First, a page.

Bush fires are raging across Australia, fueled by a record-shattering heat wave. Pakistan was inundated by unexpected flooding in September. A vicious storm bringing rain, snow and floods just struck the Middle East. And in the United States, scientists confirmed this week what people could have figured out simply by going outside: last year was the hottest since records began.

BTW, this story was published the day before the NY Times announced that they are dismantling their environment news desk and dispersing the nine-person staff throughout the newsroom.

It wasn’t a decision we made lightly,” said Dean Baquet, the paper’s managing editor for news operations. “To both me and Jill [Abramson, executive editor], coverage of the environment is what separates the New York Times from other papers. We devote a lot of resources to it, now more than ever. We have not lost any desire for environmental coverage. This is purely a structural matter.”

This seems like a step in the wrong direction. Which prominent national publication will be brave and start pushing climate change coverage alongside that of politics, business, and sports? At the very least, the Times should have a weekly Climate Change section, the New Yorker should have a yearly Climate issue, Buzzfeed should have a Climate & Weather vertical, etc. (via @tcarmody)

The New York Times Compendium

posted by Jason Kottke   Dec 06, 2012

The New York Times Research & Development Lab has built an app called Compendium that lets people create collections of NY Times articles and photos.

Compendium invites readers of The New York Times like you to use articles, imagery, videos, and quotations to tell your own stories using New York Times content. Each collection has a description that you can use to introduce the collection as a whole, and each item in your collection has a place for you to describe what was important, interesting, or funny about it. Once created, you can share your collection or link to it from anywhere. Compendium is also a great place to discover and explore interesting stories through a wide variety of collections created by our readers, editors, and reporters.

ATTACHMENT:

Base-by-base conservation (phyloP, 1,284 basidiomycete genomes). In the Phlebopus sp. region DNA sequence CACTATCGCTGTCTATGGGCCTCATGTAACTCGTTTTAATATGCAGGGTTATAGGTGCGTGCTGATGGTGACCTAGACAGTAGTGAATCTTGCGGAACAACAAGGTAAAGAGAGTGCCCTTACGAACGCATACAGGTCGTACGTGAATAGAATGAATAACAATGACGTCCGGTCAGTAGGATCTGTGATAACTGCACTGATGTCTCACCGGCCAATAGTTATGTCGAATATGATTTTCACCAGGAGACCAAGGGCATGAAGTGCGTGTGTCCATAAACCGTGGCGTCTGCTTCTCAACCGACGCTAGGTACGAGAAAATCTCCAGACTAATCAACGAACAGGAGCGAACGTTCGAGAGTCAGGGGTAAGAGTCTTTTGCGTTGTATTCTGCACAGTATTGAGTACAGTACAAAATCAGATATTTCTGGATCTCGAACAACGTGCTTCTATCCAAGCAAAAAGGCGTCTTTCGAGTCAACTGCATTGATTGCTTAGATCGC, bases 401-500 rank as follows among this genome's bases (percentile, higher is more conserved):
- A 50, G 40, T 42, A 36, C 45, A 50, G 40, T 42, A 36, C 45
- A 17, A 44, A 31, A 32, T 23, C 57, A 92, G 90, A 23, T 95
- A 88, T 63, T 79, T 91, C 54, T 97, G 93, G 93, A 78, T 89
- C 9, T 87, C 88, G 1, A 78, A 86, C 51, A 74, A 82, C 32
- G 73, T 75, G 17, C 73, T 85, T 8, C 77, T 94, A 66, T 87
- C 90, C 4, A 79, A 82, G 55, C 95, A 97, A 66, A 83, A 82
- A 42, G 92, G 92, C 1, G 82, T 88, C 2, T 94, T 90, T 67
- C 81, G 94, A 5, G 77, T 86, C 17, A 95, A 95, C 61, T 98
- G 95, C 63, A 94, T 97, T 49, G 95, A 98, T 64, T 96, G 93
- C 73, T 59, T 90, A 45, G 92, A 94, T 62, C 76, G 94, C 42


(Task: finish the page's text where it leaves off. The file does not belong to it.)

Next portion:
Some examples: Jenna Wortham’s favorite reads of 2012, a drone-related collection, and the best/worst dining reviews.

The NY Times’ first restaurant critic

posted by Jason Kottke   May 18, 2012

Craig Claiborne was the NY Times’ first dedicated restaurant critic, providing an example that was soon followed by newspapers everywhere in the US.

Some American writers had nibbled at the idea of professional restaurant criticism before this, including Claiborne, who had written one-off reviews of major new restaurants for The Times. But his first “Directory to Dining,” 50 years ago this month, marks the day when the country pulled up a chair and began to chow down. Within a few years, nearly every major newspaper had to have a Craig Claiborne of its own. Reading the critics, eating what they had recommended, and then bragging or complaining about it would become a national pastime.

As the current caretaker of the house that Claiborne built, I lack objectivity on this subject. Still, I believe that without professional critics like him and others to point out what was new and delicious, chefs would not be smiling at us from magazine covers, subway ads and billboards. They would not be invited to the White House, except perhaps for job interviews. Claiborne and his successors told Americans that restaurants mattered. That was an eccentric opinion a half-century ago. It’s not anymore.

A few years ago, I wrote about the first restaurant review to appear in the Times in 1859…it’s still one of my favorite posts.

Process blog for the NY Times Graphics dept

posted by Jason Kottke   May 01, 2012

chartsandthings is a behind-the-scenes look at how the infographic sausage is made at the NY Times.

nytimes.com front page time lapse

posted by Jason Kottke   Jul 20, 2011

Seven-minute video of 12,000 screenshots of the front page of the NY Times website taken over a period of several months by “an errant cron task”.

More info here.

NY Times paywall is here

posted by Jason Kottke   Mar 17, 2011

Or will be soon…they announced some of the details today.

On NYTimes.com, you can view 20 articles each month at no charge (including slide shows, videos and other features). After 20 articles, we will ask you to become a digital subscriber, with full access to our site.

Cheapest plan is about $180/year and the most expensive is $420/yr. Access is free to paper subscribers.

Early look at the NY Times Magazine redesign

posted by Jason Kottke   Mar 04, 2011

magCulture has a pre-release look at the new NY Times Magazine.

Redesigns are always interesting, and non more so than when a title as significant and influential as the NYT makes changes. Duplessis has worked with new editor Hugo Lindgren (ex-Bloomberg Business Week and New York magazine) to provide a new vision for the title, researching the magazine’s archive and becoming fascinated by its 60s and 70s incarnations.

For some reason, it reminds me of Monocle, even though it probably shouldn’t? (thx, @nedward)

Comings and goings at the NY Times

posted by Jason Kottke   Feb 25, 2011

The Grey Lady is up to something…many things and people are on the move over there, particularly with regard to the magazine.